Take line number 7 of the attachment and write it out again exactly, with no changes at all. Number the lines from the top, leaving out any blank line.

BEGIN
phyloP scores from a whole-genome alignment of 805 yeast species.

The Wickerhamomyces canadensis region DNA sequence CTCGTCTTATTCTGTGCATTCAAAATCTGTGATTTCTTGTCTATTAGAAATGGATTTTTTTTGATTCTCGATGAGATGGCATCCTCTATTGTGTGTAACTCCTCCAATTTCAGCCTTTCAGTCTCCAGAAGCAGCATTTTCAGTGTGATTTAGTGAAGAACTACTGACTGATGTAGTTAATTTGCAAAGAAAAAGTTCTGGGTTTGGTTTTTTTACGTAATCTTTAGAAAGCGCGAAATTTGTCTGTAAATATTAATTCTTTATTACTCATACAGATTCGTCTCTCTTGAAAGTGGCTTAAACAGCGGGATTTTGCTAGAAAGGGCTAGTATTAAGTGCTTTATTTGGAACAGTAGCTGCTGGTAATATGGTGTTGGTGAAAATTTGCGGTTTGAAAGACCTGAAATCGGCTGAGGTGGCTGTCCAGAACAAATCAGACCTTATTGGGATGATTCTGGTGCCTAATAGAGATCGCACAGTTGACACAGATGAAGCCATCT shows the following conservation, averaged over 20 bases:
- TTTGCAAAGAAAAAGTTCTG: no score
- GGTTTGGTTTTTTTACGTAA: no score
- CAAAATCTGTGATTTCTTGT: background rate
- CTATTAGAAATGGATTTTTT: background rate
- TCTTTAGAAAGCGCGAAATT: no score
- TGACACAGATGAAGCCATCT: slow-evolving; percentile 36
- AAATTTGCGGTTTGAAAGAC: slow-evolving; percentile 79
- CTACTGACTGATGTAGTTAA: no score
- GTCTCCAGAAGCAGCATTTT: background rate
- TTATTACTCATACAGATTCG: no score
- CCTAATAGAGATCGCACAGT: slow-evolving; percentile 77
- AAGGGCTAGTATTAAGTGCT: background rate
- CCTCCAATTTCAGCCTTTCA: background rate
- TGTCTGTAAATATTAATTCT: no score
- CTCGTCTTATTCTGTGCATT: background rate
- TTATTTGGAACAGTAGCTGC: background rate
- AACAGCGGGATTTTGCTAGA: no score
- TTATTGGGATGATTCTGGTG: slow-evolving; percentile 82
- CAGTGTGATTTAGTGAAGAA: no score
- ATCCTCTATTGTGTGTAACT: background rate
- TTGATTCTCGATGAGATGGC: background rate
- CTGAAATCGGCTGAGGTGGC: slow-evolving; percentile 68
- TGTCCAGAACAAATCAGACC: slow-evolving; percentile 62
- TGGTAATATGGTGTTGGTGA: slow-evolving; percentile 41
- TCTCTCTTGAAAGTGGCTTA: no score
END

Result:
- TCTTTAGAAAGCGCGAAATT: no score